Hostinger users can disable their WordPress plugins straight from hPanel. Go to WordPress Security and scroll down to the Installed plugins section. Disable the plugins one by one by clicking on the toggle.

WordPress installed plugins in hPanel

If you’d rather disable the plugins manually, use a file manager or an FTP client. Here’s how to do it via the hPanel file manager:

  1. Navigate to the wp-content folder in public_html.
  2. Locate the plugins folder and rename it to disabled-plugins. This will make the folder temporarily unrecognizable by the web server, deactivating all plugins simultaneously.
Hostinger File Manager highlights the disabled-plugins directory
  1. Now, try accessing your website. If HTTP error 403 Forbidden is gone, a problematic plugin was likely causing the issue.
  2. Revert the folder’s name to plugins to re-enable all plugins.
  3. Go to Plugins Installed Plugins from your WordPress dashboard and Deactivate all plugins one by one. Whenever you deactivate a plugin, check if it resolves the error. This step will help identify the faulty plugin.
  4. Once identified, update or remove the plugin to fix the issue.

9. Verify the A Record

The 403 Forbidden error can occur if your domain points to an incorrect IP address, denying you access even with valid credentials. To prevent this, ensure your domain points to your hosting provider’s IP address.

Hostinger users can navigate to Plan Details on hPanel to find their website’s IP address.

Locating website IP address in hPanel

Follow these steps to check if the domain A record is pointed correctly via hPanel:

  1. From the hPanel dashboard, navigate to AdvancedDNS Zone Editor.
  2. You will find a list of DNS records. Locate the A records by scanning the Type column.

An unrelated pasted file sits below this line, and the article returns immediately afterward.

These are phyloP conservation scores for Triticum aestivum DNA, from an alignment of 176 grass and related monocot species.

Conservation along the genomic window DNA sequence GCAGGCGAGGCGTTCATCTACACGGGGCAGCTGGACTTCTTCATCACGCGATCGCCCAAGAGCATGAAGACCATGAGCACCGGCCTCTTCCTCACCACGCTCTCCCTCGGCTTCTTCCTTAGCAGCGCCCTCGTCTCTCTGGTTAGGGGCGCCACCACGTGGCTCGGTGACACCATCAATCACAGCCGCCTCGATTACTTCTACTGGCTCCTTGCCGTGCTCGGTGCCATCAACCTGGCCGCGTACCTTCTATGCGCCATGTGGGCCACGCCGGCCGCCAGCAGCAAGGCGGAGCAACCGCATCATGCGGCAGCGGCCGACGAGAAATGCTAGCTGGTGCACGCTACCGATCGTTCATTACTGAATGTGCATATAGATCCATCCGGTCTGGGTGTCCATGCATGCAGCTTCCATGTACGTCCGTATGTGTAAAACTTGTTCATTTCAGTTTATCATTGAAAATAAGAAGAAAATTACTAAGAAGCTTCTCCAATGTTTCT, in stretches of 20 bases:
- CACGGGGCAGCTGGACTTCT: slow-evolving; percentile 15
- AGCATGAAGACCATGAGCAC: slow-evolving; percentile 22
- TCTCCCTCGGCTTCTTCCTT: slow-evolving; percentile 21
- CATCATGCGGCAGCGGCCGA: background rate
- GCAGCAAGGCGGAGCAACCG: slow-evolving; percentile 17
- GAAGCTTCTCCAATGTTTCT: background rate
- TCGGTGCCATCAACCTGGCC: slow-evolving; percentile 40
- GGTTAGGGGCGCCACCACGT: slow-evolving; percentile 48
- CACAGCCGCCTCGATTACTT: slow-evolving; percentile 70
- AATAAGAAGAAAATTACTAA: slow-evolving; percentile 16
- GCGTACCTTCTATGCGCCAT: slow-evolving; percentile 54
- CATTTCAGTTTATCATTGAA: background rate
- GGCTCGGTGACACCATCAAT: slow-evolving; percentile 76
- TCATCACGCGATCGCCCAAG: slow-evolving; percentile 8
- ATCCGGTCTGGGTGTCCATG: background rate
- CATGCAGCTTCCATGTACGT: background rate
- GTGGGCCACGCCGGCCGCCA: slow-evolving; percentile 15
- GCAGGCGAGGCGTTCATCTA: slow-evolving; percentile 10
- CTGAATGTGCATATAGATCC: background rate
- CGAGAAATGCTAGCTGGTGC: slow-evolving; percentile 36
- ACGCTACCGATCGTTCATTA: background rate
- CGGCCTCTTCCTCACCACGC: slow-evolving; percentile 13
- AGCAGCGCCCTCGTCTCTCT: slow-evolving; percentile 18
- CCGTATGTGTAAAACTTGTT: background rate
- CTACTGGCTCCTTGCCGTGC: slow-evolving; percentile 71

3. Examine the IP addresses in the Content column.
Hostinger DNS Zone Editor highlights the A records
  1. If the A records don’t point to the correct IP address, click Edit to modify them. Once you’re done, click Update.

Editing an existing A record may affect any services or subdomains currently using it. If changing the existing A records doesn’t resolve the error or disrupt other operations, consider creating a new one.

On hPanel, you can create a new A record in the Manage DNS Records section. Select A as the Type and input the valid IP address in the Points to field. Then, click Add Record.

Adding a new DNS record in Hostinger's DNS Zone Editor

10. Update Nameservers

If you’ve migrated to a new hosting provider and forgot to update your nameservers, your domain might still point to the old host and lead to a 403 error status code.

To resolve this issue, you must update your domain’s nameservers.

If you have recently migrated to Hostinger, here’s how to change your nameservers to Hostinger’s:

  1. Go to Domains and select Manage next to your domain.
A list of domains in hPanel, highlighting the button to manage them
  1. Click on the Change link in the Nameservers section.
The Domain Information section in Hostinger Domains highlights the Change button next to Nameservers
  1. Pick the Use Hostinger nameservers option and click Save.
Changing nameservers to Hostinger's default

11. Upload an Index Page

These two final methods are more technically complex. If you’re unsure of the steps, contact your hosting provider’s support team for troubleshooting assistance.

Most web servers disallow directory browsing for security reasons. Instead of showing what’s inside a folder on the page, they’ll show a standard web page.

Moreover, attempts to access a directory without a standard web page, usually in index.html or index.php format, result in a 403 Forbidden error message.

First, check whether your website’s homepage name is index.html or index.php. If not, rename it in the FTP client or file manager.

Another way to resolve this issue is to upload an index page to your public_html directory and create a redirect to your existing homepage. Here’s how to do it: